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U.S. Supreme Court Justice Antonin Scalia delivered a mixed forecast to University of Hawaii law students yesterday.
On the one hand, he said he has “no doubt” the court will eventually overturn a 2005 ruling that let the City of New London take Susette Kelo’s property using eminent domain and transfer it to a private corporation because the promised economic development constituted a public use.
As it turned out, the development never happened and the jobs never came, which Scalia called “poetic justice.”
“Kelo will not survive,” he said of the court’s 5-4 decision on the case in which he dissented. “I think the court was surprised by the reaction nationwide.”
On the other hand, Scalia said he could see another period of internment camps happening in America during a time of war.
He was responding to a question about the famous case involving Fred Korematsu, a Japanese-American who was arrested in 1941 for violating a federal order authorizing the military to incarcerate people.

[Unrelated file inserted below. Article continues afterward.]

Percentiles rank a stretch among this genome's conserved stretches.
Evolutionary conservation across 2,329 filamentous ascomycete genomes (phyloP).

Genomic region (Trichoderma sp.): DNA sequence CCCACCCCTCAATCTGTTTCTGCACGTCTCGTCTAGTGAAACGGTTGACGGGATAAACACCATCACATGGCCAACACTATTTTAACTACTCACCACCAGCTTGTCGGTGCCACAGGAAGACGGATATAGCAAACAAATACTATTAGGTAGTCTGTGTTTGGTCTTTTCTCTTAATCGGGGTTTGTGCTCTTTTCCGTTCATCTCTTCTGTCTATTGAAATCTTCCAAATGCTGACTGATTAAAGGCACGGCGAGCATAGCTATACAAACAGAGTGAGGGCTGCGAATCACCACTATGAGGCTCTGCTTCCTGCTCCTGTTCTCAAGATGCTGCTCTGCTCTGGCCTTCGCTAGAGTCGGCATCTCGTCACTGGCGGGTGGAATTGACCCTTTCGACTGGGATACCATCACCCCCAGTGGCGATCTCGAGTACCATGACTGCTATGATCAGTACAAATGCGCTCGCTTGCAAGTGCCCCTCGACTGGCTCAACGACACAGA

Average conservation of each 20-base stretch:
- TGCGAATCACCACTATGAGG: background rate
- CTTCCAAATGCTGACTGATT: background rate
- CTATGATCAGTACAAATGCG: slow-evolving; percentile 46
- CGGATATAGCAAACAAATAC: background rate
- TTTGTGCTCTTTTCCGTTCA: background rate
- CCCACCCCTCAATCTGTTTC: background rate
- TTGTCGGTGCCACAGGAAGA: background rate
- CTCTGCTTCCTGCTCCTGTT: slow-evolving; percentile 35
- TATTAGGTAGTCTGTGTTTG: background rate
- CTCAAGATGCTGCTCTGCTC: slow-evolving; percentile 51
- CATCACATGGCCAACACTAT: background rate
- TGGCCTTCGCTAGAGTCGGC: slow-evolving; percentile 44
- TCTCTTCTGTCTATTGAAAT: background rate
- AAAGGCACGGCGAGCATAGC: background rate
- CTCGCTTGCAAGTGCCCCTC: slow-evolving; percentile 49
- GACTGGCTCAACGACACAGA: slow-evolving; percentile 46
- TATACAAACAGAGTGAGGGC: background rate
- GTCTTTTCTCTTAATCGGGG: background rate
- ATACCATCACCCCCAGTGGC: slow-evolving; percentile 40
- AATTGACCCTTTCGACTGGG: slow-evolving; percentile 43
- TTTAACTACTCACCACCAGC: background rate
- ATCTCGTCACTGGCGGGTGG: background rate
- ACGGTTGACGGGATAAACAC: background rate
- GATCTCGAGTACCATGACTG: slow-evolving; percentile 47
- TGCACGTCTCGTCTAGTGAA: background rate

Scalia said the court’s 1944 decision in favor of the government was “wrong” but was repudiated in a later case.
“But you are kidding yourself if you think the same thing will not happen again,” he said.
He used a Latin expression to explain why. “Inter arma enim silent leges … In times of war, the laws fall silent.”
“That’s what was going on — the panic about the war and the invasion of the Pacific and whatnot,” Scalia said. “That’s what happens. It was wrong, but I would not be surprised to see it happen again — in time of war. It’s no justification but it is the reality.”